The Royal Baby isn't the only birth we're eagerly anticipating. Olivia, a Woodland Park Zoo giraffe, is due any day now. When the calf arrives, it'll be the tallest baby in town. Here's what the Zoo tells us:

The 6-year-old Rothschild s giraffe is expected to give birth any day now. With a gestation period of 14 to 15 months, Olivia s window to give birth is pretty wide it began June 24 and closes August 12, explained Martin Ramirez, a curator at the zoo. Olivia s belly is pretty big and she s carrying low so we expect a calf any day, said Ramirez.

Zookeepers are keeping a close watch for signs of labor which, according to Ramirez, may include restlessness, loss of appetite, or biting or licking her flanks. We will bring Olivia into the barn and mobilize a 24-hour birth watch at the first sign of labor, and we also have a den cam installed in the barn to monitor the new family, said Ramirez.

The last viable birth of a giraffe at the zoo was in 1997. There s a lot of excitement at the zoo for this baby, said Ramirez. It s been a long time since we ve had a baby giraffe running on our savanna so we can t wait.

Giraffes give birth standing up, and the calf drops 5 feet from the ground as it is born. About 6 foot tall at birth, infants usually stand within half an hour after birth and can run around with their moms several hours later.

The father of the expected calf is 7-year-old Chioke, who passed away in January from complications associated with his gastrointestinal tract and kidneys. In addition to Olivia, the other giraffe at the zoo is Tufani, Olivia s 5-year-old sister.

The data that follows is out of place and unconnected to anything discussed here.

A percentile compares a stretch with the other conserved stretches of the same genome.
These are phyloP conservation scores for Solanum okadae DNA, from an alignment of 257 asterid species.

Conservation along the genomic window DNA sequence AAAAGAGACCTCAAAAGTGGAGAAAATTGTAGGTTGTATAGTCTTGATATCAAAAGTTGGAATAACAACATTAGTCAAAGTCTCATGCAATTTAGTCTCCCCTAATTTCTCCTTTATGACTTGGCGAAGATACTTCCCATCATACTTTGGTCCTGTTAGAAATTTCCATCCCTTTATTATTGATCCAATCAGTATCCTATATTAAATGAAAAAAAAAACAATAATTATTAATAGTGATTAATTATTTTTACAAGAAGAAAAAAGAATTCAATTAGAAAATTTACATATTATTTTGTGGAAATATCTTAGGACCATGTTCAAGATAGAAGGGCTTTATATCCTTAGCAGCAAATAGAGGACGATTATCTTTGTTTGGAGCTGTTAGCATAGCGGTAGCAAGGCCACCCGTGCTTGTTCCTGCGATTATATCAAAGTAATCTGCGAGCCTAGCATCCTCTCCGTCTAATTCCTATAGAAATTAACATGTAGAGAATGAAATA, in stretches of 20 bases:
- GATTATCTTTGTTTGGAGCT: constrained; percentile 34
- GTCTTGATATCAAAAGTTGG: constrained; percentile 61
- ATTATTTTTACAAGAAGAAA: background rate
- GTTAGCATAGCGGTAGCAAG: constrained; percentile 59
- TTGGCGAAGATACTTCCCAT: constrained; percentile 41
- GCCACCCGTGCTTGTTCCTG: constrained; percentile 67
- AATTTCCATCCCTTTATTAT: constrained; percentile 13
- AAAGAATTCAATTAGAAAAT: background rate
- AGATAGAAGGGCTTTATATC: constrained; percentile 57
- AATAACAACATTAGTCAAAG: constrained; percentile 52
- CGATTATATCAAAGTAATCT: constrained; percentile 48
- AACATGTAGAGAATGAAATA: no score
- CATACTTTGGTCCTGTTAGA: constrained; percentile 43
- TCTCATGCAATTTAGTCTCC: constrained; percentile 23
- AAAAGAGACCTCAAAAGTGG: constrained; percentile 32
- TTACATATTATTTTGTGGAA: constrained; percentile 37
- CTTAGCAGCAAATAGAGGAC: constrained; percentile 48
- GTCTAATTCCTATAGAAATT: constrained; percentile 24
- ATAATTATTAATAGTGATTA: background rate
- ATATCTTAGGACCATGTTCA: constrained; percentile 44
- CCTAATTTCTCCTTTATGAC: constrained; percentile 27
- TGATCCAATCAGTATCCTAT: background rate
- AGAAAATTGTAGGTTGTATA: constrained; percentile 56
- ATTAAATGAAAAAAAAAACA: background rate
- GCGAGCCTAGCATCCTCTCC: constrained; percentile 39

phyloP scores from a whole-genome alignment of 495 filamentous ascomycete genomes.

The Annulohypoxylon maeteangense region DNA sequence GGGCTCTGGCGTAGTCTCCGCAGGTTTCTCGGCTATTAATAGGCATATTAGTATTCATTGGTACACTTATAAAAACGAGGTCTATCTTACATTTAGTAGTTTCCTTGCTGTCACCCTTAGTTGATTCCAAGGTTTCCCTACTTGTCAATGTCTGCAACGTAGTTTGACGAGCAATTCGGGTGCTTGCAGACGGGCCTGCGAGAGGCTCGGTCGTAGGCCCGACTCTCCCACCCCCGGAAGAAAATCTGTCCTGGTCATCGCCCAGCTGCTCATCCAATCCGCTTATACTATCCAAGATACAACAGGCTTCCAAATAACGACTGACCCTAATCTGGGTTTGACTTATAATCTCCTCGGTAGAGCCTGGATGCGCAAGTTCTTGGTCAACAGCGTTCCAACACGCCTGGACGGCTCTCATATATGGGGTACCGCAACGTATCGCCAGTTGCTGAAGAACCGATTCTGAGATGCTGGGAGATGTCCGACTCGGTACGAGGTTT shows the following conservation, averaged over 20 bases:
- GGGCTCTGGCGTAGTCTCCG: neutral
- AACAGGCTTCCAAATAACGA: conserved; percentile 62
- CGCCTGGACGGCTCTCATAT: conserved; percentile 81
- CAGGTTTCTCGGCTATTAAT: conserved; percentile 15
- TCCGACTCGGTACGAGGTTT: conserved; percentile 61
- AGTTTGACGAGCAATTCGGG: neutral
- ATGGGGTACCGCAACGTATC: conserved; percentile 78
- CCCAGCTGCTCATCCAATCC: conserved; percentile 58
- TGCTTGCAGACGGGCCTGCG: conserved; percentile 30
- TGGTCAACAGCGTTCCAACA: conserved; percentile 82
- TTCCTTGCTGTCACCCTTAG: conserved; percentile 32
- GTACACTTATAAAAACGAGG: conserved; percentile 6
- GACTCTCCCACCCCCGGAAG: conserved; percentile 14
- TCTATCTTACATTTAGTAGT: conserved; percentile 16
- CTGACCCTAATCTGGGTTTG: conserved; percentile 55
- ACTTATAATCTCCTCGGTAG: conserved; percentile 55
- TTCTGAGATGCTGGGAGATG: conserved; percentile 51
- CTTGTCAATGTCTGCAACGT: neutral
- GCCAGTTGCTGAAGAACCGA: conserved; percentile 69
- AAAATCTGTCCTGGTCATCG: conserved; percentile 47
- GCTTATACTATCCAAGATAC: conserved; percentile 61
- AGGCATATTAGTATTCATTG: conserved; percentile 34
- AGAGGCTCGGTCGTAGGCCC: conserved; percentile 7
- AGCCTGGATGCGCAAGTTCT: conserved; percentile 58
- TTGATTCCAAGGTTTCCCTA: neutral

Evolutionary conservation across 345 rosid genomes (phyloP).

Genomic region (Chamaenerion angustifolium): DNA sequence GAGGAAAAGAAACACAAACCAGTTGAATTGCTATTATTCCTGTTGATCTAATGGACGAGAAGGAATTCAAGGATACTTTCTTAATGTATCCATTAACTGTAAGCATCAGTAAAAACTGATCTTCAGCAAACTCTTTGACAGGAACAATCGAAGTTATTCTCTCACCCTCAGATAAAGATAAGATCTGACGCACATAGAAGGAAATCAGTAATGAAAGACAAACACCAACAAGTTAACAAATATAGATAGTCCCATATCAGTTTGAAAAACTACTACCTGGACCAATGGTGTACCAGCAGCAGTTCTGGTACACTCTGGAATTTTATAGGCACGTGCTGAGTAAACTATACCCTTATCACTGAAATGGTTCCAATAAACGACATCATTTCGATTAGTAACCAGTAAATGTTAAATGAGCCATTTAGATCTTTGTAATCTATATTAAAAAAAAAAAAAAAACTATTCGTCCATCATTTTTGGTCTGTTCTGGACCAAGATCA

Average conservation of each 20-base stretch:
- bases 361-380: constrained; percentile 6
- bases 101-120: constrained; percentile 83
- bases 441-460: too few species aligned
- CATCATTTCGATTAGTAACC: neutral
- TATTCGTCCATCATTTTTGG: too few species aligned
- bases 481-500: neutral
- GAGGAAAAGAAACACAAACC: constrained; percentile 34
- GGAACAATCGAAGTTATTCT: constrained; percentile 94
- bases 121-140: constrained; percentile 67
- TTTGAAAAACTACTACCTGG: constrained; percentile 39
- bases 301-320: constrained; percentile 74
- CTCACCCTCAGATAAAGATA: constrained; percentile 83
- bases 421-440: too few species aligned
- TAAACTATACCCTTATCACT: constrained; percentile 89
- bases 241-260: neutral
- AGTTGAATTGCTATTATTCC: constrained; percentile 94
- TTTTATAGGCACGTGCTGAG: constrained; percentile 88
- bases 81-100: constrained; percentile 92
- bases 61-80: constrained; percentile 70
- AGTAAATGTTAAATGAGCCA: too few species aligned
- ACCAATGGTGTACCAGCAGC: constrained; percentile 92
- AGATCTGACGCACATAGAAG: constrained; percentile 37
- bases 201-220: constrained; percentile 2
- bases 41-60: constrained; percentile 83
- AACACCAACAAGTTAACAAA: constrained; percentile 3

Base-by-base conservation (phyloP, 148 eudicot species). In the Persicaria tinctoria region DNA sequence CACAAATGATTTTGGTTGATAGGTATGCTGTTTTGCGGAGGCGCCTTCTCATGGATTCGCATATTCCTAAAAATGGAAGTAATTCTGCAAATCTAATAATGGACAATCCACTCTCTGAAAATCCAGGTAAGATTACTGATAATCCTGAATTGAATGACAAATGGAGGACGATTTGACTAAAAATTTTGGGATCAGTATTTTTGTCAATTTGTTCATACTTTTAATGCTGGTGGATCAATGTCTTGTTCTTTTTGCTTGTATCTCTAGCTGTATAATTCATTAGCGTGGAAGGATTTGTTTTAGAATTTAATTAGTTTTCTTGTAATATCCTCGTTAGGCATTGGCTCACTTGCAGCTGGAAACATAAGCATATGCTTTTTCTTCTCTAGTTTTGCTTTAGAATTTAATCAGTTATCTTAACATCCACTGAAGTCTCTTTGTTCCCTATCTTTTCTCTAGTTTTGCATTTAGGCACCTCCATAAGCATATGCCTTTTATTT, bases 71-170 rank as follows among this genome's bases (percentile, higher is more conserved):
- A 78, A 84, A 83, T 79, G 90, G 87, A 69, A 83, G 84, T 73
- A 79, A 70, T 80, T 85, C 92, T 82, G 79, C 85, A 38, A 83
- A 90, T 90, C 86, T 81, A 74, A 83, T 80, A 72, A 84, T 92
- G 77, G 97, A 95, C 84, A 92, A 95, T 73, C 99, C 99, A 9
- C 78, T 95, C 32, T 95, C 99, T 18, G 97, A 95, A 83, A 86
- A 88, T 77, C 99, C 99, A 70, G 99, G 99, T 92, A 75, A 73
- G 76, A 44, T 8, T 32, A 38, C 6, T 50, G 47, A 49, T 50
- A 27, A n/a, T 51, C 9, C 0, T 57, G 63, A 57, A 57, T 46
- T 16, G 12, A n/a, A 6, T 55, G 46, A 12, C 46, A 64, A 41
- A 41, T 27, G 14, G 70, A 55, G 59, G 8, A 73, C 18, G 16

The imminent birth will be an addition to the baby boom the zoo has enjoyed over the past several months: quadruplet lions born in November, twin sloth bears in December, triplet jaguars in March, a porcupine in April, and four Asian small-clawed otters in June. Visit to learn about these new ambassadors for the zoo.

The population of giraffes has declined by more than 40% over the past 15 years with current estimates of only 80,000 individuals remaining in Africa. Among the nine subspecies of giraffes, the West African and Rothschild s are endangered, with fewer than 250 and more than 670, respectively, remaining in the wild. Giraffes face a number of threats including poaching, habitat loss for their feeding ranges, and the soaring human population growth.

Zoo summer hours are 9:30 a.m. to 6:00 p.m. daily. For more information or to become a zoo member, visit or call 206.548.2500 or 548.2599 (TTY).

Online ticketing: avoid lines and buy your general admission tickets in advance at Discounts and coupons are not applicable for online ticket purchases.

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